#include "nsStringAPI.h" // for nsString

class FirstXpcom : public IFirstXpcom



  nsString mName;

NS_IMPL_ISUPPORTS1(FirstXpcom, IFirstXpcom)

  /* member initializers and constructor code */
  mName.Assign(NS_LITERAL_STRING("FirstXpcom Component"));

  /* destructor code */

/* attribute AString name; */
NS_IMETHODIMP FirstXpcom::GetName(nsAString & aName)
  return NS_OK;

NS_IMETHODIMP FirstXpcom::SetName(const nsAString & aName)
  return NS_OK;

/* long add (in long a, in long b); */
NS_IMETHODIMP FirstXpcom::Add(PRInt32 a, PRInt32 b, PRInt32 *_retval)
  printf("FirstXpcom::Add(%d, %d)", a, b);
  *_retval = a + b;
  return NS_OK;

// This will result in a function named FirstXpcomConstructor.

// 19f3ef5e-759f-49a4-88e3-ed27f9c83011 
  {0x19f3ef5e, 0x759f, 0x49a4, \
      { 0x88, 0xe3, 0xed, 0x27, 0xf9, 0xc8, 0x30, 0x11} }

static const nsModuleComponentInfo components[] =
  { "FirstXpcom",

NS_IMPL_NSGETMODULE(FirstXpcomModule, components)

Time to call make again:

$ cd $(objdir)/extensions/firstxpcom
$ make

Assuming this works without errors, here’s what has happened:

  • Generated makefiles for your project were created in extensions/firstxpcom/ (remember, we’re under /mozilla/$(MOZ_OBJDIR)/.
  • Exported header files and generated header files (from IDL) in dist/include/firstxpcom/
  • Static libraries for your modules in dist/lib/ (in case other modules want to link statically instead of using XPCOM).
  • XPI file in dist/xpi-stage/firstxpcom.xpi.
  • Everything else in dist/bin/extensions/firstxpcom@senecac.on.ca

Testing FirstXpcom

Checking the Add-on Manager

We’ll write formal tests and code to use our component later. For now, make sure it gets loaded into Firefox and is visible in the Addon Manager. Run Firefox and make sure you can see your extension in the addon manager:

$ cd $(objdir)/dist/bin
$ export MOZ_DEBUG_BREAK=warn
$ firefox.exe -Profilemanager -no-remote

Accessing FirstXpcom from the JavaScript Shell

Now let’s try and access this from JavaScript in the browser. If you haven’t done so already, download and install the Extension Developer’s extension. This will allow you to use the JavaScript Shell inside the browser, making it easy to try out the firstxpcom component.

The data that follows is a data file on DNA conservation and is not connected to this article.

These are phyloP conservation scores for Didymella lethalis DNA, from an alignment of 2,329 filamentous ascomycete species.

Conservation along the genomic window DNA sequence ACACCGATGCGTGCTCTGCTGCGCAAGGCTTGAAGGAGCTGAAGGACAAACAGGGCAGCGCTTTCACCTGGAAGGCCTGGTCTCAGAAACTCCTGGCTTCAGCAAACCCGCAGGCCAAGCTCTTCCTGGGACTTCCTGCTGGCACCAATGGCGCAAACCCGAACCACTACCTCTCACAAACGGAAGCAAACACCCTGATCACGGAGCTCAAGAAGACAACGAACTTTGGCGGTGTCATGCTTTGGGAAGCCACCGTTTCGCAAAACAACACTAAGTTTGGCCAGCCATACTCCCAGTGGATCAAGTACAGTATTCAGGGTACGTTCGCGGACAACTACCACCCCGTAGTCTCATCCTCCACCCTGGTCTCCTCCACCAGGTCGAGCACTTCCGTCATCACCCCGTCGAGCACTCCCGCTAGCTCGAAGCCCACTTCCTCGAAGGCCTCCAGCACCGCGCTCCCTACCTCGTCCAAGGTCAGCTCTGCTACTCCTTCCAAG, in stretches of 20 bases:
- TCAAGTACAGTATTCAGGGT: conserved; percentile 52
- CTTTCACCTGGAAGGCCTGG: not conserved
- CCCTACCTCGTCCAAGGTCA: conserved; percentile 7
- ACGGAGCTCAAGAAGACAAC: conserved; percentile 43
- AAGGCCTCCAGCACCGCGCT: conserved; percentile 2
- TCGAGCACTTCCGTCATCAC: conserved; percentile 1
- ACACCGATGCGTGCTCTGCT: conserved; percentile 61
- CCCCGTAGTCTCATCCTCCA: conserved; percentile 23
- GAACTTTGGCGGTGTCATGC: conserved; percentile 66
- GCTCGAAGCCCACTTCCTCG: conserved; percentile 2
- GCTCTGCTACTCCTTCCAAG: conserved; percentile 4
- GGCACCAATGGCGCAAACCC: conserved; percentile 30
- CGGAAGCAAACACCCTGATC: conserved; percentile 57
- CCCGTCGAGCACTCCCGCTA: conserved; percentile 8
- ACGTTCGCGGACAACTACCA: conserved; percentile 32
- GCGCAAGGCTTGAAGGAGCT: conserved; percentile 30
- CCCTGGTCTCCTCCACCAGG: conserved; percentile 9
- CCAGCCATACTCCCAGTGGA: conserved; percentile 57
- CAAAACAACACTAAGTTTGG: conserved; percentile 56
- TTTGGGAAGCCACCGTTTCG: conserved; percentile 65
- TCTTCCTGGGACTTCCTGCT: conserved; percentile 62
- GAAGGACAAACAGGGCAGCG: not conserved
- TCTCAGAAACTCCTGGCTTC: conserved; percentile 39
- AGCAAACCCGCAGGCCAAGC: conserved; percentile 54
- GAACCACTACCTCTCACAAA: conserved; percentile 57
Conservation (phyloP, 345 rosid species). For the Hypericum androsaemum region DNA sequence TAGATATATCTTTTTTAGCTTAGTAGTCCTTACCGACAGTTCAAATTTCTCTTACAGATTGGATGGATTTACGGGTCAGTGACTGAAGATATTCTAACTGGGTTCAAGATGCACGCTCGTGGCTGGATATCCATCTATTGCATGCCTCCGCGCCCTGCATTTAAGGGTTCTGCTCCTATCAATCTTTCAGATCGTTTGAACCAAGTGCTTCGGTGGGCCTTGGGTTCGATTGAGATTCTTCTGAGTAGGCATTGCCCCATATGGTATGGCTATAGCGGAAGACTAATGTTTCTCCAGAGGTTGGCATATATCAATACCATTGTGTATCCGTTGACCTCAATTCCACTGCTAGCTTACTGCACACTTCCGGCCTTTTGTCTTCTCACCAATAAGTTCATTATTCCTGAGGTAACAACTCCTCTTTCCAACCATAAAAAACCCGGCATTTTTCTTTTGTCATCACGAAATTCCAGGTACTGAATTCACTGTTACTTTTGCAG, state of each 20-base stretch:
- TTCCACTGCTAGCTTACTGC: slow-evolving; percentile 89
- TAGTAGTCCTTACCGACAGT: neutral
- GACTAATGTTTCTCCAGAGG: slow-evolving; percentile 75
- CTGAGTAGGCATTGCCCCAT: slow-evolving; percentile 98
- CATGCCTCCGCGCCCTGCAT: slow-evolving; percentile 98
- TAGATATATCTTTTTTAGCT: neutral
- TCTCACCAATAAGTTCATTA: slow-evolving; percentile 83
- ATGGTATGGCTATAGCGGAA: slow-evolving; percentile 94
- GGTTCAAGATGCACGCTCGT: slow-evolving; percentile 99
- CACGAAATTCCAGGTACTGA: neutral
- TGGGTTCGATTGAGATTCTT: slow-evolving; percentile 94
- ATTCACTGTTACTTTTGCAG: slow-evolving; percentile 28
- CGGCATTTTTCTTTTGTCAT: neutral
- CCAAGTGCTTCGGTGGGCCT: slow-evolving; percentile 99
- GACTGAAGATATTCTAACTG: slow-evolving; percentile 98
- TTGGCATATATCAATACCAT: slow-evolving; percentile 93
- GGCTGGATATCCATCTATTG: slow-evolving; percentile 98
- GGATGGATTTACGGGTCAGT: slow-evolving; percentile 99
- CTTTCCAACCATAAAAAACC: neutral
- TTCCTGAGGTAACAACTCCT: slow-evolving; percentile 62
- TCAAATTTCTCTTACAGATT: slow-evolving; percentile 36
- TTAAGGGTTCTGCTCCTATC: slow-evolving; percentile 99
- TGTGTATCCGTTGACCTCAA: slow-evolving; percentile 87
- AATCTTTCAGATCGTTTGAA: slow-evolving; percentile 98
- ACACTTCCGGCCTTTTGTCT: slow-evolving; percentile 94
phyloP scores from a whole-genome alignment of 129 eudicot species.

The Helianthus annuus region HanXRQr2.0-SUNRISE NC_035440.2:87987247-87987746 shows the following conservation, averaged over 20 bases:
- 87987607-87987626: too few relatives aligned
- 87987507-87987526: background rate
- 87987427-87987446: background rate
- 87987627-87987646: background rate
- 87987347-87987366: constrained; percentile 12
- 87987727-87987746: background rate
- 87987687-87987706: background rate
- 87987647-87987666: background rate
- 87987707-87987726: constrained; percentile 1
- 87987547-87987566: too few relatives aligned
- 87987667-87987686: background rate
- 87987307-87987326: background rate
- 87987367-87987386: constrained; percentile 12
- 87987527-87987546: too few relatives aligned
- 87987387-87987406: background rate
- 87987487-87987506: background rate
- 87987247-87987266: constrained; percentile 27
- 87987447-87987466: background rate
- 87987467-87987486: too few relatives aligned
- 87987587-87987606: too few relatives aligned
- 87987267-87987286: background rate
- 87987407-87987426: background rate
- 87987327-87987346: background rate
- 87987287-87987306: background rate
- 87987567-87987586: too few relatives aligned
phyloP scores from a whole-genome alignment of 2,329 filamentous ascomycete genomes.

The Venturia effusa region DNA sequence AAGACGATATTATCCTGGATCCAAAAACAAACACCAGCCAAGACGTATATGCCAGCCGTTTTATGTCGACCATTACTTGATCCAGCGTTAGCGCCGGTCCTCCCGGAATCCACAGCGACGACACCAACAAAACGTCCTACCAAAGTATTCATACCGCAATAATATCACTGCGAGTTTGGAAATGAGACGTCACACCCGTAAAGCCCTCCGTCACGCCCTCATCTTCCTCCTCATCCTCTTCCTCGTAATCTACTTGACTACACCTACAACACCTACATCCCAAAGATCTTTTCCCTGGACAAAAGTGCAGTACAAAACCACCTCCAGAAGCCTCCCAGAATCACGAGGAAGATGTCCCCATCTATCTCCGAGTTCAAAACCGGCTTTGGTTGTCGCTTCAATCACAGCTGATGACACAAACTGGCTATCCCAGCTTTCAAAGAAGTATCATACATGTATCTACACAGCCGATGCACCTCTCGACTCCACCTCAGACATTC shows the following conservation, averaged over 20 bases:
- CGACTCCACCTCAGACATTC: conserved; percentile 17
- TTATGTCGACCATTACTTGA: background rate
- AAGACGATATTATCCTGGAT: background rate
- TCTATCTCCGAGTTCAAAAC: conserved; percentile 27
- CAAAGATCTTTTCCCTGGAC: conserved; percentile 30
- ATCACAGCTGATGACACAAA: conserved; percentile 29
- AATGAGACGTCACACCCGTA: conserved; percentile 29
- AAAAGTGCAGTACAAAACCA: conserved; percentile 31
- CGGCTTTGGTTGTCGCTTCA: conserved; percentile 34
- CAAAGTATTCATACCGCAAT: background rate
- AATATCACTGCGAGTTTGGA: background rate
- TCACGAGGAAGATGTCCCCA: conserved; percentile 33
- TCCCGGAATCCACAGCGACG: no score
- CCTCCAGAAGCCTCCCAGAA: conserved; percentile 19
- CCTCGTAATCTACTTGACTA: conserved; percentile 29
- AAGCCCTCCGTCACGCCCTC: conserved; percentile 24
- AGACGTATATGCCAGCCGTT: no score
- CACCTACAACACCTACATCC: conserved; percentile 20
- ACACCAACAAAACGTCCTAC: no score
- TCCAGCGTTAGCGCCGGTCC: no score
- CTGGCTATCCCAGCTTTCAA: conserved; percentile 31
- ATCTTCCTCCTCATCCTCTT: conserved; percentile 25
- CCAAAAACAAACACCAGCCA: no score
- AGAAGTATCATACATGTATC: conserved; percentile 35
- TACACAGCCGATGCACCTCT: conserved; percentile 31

Launch the JS Shell (Tools > Extension Developer > Javascript Shell) and write some code to access your XPCOM component. You can work interactively without having to define functions, write a complete extension, etc.:

  • Define our component’s ID so we can create an instance of it below.
const cid = "@senecac.on.ca/firstxpcom;1"
  • Now create an instance of our component. The value of obj will be nsISupports at this point (i.e., we can’t call IFirstXpcom’s methods yet).
var obj = Components.classes[cid].createInstance()
  • Next, take the the nsISupports object returned above and query it (i.e., see if it supports your interface type and if so, change to that interface) to IFirstXpcom, often referred to as QI (e.g., “…you need to QI it to IFirstXpcom…”).
obj = obj.QueryInterface(Components.interfaces.IFirstXpcom)
  • At this point we have the ability to use the IFirstXpcom methods and attributes:
var sum
sum = obj.add(4,5)

var name
name = "FirstXpcom!"

obj.name = name

When you run this code, also notice how your C++ printf statements are causing messages to stdout in your console window (you may need to scrollback through all the other messages to find them).

XPCOM Component to add two numbers

July 14, 2008